By Matthew Asher
It’s a rare thing in the Super Bowl for the top offense and the top defense to face each other. But the football gods have smiled upon us and for just the sixth time in NFL history, the Super Bowl XLVIII matchup is one that should appeal to everyone: Denver’s offense vs. Seattle’s defense.READ MORE: Fulton DA drops charges against man attacked by Alpharetta K9 during an arrest
History may say that the strong defensive team has the edge, but when you are facing an offense that has shattered several prominent NFL records this season, history doesn’t mean much.
The Offensive Passing Juggernaut
Denver’s offense sits on top of the mountain this year in terms of average points per game (37.9), average yards per game (475.3) and average passing yards per game (340.2). Peyton Manning has completed probably the best season statistically that any quarterback has ever had.
Manning set three new NFL offensive records: most points scored in a season (606), most passing yards in a single season (5,477) and most passing touchdowns (55). In Week 1 against the defending Super Bowl champion Baltimore Ravens, Manning tied the NFL record for most passing touchdowns in a single game (7) and even scored a rushing touchdown of his own against Dallas early in the season.
One of the main reasons Manning has been so successful throwing the ball is that he doesn’t have just one or two (or even three) favorite targets, he just throws the ball to whoever is open. This has led to four different Broncos receivers recording at least 10 touchdown receptions, the first time in NFL history that has ever happened. If you add running back Knowshon Moreno’s total touchdowns, five Broncos have scored at least 10 touchdowns, another NFL first.
The top four receivers for Denver, which include wide receivers Demaryius Thomas, Eric Decker, Wes Welker and tight end Julius Thomas combined for 317 of Manning’s 450 completions (70 percent), 4,284 of Manning’s 5,477 yards (78 percent) and 47 of Manning’s 55 touchdown passes (85 percent).
A Competent Running AttackREAD MORE: R. Kelly sentenced to 30 years in prison on federal sex trafficking charges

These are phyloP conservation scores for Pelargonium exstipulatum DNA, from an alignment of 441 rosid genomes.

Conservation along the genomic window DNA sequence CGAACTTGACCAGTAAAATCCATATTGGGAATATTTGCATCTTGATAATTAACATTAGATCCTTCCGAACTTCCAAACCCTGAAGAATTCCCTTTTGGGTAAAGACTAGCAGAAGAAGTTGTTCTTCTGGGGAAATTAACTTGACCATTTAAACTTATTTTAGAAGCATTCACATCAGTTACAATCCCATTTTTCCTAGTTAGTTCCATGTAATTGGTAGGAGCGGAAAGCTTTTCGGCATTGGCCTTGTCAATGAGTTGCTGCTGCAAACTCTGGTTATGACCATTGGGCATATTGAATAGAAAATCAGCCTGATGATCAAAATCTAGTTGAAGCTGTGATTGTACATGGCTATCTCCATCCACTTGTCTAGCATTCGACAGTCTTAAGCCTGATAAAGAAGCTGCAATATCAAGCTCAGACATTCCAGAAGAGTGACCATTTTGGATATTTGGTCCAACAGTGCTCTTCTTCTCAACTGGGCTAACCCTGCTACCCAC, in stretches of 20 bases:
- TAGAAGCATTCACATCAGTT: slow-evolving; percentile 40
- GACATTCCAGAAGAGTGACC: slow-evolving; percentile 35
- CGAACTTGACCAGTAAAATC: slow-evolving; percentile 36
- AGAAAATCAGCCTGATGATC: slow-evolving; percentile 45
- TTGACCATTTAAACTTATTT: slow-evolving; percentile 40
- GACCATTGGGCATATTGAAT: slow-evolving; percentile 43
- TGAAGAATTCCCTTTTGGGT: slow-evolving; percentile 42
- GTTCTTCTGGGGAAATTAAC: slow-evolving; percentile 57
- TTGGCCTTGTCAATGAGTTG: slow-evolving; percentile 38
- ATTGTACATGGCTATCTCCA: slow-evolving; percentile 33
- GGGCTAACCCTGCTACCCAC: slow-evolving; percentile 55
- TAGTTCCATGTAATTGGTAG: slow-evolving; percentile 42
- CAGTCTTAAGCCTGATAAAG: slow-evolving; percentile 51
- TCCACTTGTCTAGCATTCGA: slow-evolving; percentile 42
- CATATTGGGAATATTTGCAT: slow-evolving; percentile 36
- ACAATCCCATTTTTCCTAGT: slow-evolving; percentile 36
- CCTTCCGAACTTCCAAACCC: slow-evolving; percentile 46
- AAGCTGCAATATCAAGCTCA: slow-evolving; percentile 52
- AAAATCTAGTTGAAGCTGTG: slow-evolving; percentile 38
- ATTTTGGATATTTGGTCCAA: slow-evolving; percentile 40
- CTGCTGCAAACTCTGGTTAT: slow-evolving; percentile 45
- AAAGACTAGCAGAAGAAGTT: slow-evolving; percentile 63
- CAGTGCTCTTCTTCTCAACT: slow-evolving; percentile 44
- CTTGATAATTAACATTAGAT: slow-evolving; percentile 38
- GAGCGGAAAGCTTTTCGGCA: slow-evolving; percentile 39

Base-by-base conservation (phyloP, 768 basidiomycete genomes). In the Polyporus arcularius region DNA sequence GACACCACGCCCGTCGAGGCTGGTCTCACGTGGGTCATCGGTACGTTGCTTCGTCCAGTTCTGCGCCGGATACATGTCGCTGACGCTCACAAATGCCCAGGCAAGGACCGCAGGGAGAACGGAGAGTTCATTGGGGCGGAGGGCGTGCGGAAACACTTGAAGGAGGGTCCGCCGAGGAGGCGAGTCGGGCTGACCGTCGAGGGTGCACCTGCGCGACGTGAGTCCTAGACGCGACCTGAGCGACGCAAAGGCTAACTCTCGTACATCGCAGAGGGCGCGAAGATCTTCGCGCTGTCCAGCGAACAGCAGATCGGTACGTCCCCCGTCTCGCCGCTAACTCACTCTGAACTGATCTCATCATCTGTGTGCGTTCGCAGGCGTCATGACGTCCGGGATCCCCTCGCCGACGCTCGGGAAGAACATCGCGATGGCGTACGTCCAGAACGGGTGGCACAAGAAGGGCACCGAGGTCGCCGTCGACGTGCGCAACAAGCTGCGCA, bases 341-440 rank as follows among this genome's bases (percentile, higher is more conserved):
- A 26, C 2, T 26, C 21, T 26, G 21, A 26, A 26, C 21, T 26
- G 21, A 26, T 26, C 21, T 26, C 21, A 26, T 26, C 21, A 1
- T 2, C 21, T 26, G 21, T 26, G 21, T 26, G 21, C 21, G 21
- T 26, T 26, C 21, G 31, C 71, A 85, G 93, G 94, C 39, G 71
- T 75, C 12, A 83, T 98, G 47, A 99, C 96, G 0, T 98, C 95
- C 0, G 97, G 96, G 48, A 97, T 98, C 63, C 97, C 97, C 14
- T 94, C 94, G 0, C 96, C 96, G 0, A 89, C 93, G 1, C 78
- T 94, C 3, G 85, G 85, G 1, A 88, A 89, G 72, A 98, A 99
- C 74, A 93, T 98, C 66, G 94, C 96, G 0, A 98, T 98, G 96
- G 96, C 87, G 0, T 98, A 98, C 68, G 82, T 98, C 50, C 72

A Terrell Davis-caliber runner may no longer be in the backfield for the Broncos, but that doesn’t mean their running backs have been useless this season. Not at all. Denver ranked 15th in the league as their running game averaged 117.1 yards on the ground each game.
In a season of redemption, Knowshon Moreno has led Denver in the regular season with more than 1,500 total yards of offense (1,038 rushing yards and 548 receiving yards) and rookie Montee Ball added another 700 total yards of offense (559 on the ground and 145 through the air).
In their two playoff games, Moreno and Ball have been used more evenly. Moreno still leads the team with 40 offensive touches for 175 total yards and one touchdown, but Ball has added 25 touches for 108 yards of his own.
An Under-Appreciated Defense
Yes, Denver’s defense certainly isn’t on par with Seattle’s but that’s not to say the defense is a liability. In the two playoff games, Denver has recorded six sacks and limited both San Diego and New England to a combined 579 yards of offense, including just 450 though the air and 129 on the ground as well as being on the field for less than 50 combined minutes.
Denver’s defense also forced three three-and-outs against New England. While they may not be known for their lockdown defense, you can’t assume these guys will simply fold when they come across a good offensive attack.
Kickoff for the Super Bowl is scheduled for 3:30 pm PDT.
For more news and updates about the NFL Playoffs, visit NFL Playoffs Central.MORE NEWS: Judge halts construction of recycling plant in Stonecrest
Matthew Asher is a freelance journalist. From an early age, sports have played a major role in his life. He graduated from Emory University with a B.A. in Journalism. After college he spent 2 years working with CNN Sports and still occasionally writes sports articles for several publications both in the United States and Canada. His work can be found on Examiner.com.